4. Show transaction costs

In a platform where trust is a selling point, you should display your transaction costs. Players will see the total amount in the wallet confirmation anyway; placing them at least in the purchase page before they commit to the transaction would be good. This reduces cases of people asking and complaining about extra fees on social platforms.

5. Display rarity/scarcity of cryptoitems and attributes

Unless your game is fully established, players may not know which cryptoitem is rare or valuable. It is ultimately up to them to place value based on the economy we want, but giving information openly is ideal. Also, this information is good for new players coming in so they can readily know and approximate the value of their earnings.

Rarity is inferred by number of tokens in the market (Source: Ethercraft)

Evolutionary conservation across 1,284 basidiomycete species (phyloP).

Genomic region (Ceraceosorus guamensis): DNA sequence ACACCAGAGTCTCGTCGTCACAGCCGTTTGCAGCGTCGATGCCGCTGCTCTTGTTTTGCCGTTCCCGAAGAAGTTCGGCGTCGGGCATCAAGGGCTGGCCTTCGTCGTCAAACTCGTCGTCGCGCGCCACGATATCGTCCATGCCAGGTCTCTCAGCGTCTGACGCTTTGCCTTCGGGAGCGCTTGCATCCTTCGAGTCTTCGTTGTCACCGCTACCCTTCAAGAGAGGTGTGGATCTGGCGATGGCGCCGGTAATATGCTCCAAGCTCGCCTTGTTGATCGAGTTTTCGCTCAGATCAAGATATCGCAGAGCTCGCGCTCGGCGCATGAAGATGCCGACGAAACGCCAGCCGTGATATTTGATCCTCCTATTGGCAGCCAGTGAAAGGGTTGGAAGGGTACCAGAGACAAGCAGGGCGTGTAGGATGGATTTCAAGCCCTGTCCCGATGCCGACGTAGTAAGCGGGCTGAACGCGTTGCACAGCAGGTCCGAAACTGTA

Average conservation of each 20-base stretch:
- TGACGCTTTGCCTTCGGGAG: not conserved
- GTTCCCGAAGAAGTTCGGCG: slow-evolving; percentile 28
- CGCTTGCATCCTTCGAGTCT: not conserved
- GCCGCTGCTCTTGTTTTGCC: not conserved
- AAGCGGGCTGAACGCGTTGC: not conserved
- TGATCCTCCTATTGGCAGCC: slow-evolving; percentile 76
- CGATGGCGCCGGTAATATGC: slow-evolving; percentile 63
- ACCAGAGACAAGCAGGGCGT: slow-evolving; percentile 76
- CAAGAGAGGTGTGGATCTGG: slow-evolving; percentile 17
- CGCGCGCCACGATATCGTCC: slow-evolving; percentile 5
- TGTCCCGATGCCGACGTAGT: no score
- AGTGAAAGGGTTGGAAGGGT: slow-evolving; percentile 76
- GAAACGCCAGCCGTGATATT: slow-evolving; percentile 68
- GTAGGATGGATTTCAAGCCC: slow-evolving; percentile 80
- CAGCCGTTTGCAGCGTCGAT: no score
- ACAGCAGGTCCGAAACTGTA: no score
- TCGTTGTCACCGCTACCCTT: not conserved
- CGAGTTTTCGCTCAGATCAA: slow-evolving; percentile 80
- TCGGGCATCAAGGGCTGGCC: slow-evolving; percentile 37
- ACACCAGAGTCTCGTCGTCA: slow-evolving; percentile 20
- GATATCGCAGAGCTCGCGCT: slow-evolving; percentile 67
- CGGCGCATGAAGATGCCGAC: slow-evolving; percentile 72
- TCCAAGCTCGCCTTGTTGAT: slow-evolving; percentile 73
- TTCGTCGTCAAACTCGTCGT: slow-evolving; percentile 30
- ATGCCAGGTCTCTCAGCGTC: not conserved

6. Lower number of cryptoitem types

Aside from making production more manageable, reducing the number of item types gives clarity to the value and purpose of each. This helps players understand more clearly the value of an item and how it interacts with other tokens, and also lets the game be more balanced and clear in its goals.

7. Have fiat in mind for the economy

Gamers that will enter and populate your community will be coming from other platforms that still use fiat money (government/legal tender). They will still think about purchases in that scale rather than cryptocurrency. Keeping prices comparable to what players are used to can make them less likely to bounce off the game and the crypto space as a whole. At least for your marketplace items/initial item offering.

Conclusion

The cryptogames scene is changing fast. Our findings should be incorporated into all stages of cryptogame planning and production in order to maximize your chances of success.

We hope this article is useful to you readers in some way, and we would be really happy if our findings can give you some insight into the fun ride of the cryptogames market.

Also, if you’re interested in discussing more on cryptogames, we have a telegram channel here.

Thanks for reading, and godspeed!